Despite their flaming love affair with the Sox, the people in New England don't seem to understand them anymore. "These guys are really different," said super fan Henry Berry, sounding almost like a jilted lover. Berry lives in Darien, Conn. and is vice-president/historian of the BLOHARDS. The Benevolent Loyal Order of Honorable and Ancient Red Sox Diehard Sufferers make occasional chartered-bus trips from Connecticut to Fenway Park to see their Sox live, and last week Berry sat there in stunned disbelief as he watched the Sox play the Minnesota Twins. "These aren't the old Sox," he intoned.
O.K., call them the Boston Reds Dodgers. In the old days, like last season, the Sox won games only when they beat down The Wall in left field with line drives, which was not very often. Running? To the pay window, maybe, but not on the field. Defense? That's the position Bobby Orr plays for the Bruins. Spirit? The Sox clubhouse was the scene of so many subversive plots that the CIA, the FBI and the CYO could not have kept track of who was doing what to whom.
The new Sox play daredevil baseball. "We're a National League team," claims Reggie Cleveland, who had pitched for the St. Louis Cardinals the four previous seasons. In a July game against Baltimore, Outfielder Dewey Evans stole home while the Orioles were preoccupied trying to prevent Catcher Bob Montgomery from stealing second base. Montgomery, who lumbers, already has stolen three bases, or two more than he had pilfered in the last eight years. In a game against the Yankees the Sox worked a boldly successful two-strike suicide squeeze with Bernie Carbo at the plate and Rico Petrocelli, no Lou Brock, chugging down the line from third base. And they beat the Athletics 2-1 when Rick Miller scored shortly after stealing second and then Tommy Harper raced around from first with the winning run on a blooper down the left-field line.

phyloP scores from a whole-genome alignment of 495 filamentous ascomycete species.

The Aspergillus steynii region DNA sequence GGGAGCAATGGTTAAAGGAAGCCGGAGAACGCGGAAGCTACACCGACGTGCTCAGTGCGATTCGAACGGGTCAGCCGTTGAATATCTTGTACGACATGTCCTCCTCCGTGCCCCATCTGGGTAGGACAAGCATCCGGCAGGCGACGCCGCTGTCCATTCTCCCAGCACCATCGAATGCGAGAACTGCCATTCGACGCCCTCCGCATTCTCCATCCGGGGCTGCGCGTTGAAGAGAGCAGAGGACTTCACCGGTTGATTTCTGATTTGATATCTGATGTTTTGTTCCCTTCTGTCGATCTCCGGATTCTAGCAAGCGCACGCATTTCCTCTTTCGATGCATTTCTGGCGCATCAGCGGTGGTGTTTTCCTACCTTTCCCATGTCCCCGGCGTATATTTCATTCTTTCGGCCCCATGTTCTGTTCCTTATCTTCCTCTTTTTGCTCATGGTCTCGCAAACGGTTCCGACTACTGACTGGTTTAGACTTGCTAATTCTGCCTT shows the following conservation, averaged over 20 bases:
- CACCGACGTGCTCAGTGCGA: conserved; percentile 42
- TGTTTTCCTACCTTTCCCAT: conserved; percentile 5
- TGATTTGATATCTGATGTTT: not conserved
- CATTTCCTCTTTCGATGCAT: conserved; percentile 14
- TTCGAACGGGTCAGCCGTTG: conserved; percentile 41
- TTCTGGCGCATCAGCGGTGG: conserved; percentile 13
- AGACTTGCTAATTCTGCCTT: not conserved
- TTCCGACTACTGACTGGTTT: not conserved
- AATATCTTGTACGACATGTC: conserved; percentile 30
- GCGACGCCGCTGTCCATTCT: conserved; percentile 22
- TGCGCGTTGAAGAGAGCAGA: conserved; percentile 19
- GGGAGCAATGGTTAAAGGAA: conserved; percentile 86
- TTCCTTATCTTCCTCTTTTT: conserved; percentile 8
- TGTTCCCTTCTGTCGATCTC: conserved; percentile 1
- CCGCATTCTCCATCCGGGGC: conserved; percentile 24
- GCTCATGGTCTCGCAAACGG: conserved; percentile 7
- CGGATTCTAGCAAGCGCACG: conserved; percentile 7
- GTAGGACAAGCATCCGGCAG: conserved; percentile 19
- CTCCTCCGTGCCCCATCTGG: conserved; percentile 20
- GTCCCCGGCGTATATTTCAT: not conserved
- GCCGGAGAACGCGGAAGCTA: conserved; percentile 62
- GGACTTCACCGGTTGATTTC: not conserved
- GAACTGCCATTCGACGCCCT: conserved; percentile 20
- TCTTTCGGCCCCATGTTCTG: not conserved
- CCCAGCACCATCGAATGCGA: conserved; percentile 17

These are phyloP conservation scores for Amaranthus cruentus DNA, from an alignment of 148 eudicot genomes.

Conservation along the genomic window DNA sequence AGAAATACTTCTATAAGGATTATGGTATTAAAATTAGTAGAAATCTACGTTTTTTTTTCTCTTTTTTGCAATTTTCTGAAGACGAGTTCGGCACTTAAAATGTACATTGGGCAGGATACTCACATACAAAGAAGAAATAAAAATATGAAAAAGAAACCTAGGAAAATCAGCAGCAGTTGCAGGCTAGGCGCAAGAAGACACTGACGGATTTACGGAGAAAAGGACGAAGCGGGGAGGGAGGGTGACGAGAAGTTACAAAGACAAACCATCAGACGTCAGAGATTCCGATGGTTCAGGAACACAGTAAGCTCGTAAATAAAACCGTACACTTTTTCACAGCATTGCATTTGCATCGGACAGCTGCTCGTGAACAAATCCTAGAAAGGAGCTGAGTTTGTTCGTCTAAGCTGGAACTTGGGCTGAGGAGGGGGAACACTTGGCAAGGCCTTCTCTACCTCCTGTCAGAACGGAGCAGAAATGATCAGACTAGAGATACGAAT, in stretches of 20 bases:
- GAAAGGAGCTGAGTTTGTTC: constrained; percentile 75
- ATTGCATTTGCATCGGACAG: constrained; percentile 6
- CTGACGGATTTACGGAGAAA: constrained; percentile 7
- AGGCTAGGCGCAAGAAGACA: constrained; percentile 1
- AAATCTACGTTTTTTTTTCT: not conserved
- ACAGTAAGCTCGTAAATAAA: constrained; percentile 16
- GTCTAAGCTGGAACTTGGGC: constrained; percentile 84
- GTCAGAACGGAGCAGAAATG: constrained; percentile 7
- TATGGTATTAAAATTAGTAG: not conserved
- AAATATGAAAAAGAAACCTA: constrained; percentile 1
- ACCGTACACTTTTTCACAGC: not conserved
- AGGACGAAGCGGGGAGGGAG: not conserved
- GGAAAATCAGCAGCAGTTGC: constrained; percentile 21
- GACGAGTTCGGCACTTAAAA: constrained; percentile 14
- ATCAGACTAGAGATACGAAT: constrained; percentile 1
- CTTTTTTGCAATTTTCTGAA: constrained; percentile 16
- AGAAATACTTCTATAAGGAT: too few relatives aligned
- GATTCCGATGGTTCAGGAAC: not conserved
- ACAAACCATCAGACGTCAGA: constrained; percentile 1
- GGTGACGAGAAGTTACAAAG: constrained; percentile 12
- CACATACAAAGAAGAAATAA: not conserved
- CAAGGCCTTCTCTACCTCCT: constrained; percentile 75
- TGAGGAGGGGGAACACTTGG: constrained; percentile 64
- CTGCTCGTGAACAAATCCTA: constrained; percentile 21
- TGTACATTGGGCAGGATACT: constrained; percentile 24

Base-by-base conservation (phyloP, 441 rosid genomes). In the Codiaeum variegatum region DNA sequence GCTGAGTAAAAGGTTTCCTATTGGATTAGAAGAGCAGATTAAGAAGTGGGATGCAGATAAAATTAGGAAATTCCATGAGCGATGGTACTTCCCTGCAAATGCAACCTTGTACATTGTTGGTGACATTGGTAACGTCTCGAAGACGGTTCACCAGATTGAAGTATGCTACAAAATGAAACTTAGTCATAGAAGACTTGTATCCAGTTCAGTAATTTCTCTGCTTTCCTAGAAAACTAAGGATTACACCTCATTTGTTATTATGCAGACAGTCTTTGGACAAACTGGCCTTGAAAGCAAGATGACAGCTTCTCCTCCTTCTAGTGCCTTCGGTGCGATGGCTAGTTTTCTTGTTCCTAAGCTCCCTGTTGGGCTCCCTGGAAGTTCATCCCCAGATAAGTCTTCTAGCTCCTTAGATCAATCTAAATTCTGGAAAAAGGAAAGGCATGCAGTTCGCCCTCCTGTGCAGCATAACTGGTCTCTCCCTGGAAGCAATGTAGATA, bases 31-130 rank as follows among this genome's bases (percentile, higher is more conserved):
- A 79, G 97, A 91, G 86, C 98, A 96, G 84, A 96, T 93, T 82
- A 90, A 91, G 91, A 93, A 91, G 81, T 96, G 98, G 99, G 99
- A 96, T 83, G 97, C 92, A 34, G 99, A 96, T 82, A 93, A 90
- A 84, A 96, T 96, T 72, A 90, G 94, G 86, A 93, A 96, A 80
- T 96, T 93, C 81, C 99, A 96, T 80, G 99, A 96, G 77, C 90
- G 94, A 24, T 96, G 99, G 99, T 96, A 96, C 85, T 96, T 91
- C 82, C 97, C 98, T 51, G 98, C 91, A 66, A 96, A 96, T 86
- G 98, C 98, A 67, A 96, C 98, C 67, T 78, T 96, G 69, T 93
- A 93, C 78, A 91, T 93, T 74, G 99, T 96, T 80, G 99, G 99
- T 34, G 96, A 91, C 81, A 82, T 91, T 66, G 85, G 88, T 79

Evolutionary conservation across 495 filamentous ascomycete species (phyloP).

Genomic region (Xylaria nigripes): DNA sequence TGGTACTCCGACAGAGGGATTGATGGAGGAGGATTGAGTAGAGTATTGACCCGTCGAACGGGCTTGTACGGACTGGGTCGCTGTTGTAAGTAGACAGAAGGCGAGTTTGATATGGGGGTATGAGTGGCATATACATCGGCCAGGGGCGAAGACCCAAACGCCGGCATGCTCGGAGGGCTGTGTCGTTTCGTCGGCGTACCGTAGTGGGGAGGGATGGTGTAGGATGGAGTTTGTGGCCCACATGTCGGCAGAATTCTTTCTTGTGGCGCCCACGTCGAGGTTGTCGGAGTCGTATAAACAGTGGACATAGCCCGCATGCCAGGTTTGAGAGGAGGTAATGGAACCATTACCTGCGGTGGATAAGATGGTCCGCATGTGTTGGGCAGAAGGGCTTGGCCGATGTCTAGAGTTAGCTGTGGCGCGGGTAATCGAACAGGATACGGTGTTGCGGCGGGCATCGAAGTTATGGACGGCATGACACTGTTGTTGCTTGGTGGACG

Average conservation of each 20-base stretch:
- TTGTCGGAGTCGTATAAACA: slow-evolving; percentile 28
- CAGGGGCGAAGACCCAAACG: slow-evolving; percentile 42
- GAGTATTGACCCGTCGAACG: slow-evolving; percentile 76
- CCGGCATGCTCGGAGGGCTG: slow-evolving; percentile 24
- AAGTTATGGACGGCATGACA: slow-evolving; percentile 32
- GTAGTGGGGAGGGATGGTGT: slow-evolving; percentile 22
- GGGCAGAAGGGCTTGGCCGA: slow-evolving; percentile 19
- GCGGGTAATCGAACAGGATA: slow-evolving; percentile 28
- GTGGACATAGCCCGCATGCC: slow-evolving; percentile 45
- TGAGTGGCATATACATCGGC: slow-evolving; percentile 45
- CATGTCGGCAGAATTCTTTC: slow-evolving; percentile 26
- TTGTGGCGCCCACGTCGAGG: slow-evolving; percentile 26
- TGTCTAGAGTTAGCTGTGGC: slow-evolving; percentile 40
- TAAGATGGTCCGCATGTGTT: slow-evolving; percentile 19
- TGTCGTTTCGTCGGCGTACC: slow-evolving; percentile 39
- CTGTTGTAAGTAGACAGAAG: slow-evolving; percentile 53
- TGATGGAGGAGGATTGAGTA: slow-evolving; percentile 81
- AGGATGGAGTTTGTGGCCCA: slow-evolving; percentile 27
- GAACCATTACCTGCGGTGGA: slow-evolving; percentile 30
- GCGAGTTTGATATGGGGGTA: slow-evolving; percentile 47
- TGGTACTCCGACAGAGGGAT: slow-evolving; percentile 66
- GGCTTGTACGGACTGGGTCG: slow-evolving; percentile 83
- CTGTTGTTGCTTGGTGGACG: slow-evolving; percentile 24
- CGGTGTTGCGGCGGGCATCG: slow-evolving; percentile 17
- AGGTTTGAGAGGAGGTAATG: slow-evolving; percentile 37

"We make things happen now," says Yastrzemski. "We don't wait for the long ball off The Wall anymore." Yastrzemski and Evans gleefully befuddled the Twins last Saturday with base running that produced a score for the Sox. Yastrzemski was at second and Evans was at first, and brash rookie Shortstop Rick Burleson bounced a routine double-play ball to Minnesota Second Baseman Jerry Terrell. Rather than flip the ball to the shortstop for the forceout, Terrell tried to tag Evans. But Evans stopped abruptly, began to backtrack—and the confused Terrell had to throw the ball to first base to retire Burleson. Craig Kusick then tossed the ball to Terrell, who noticed that Yastrzemski had rounded third base and was headed for the plate. Forgetting Evans, he pegged the ball home in an attempt to get Yastrzemski, but Yaz beat the throw easily. Evans smartly continued to second base and then scored on Doug Griffin's single to left field.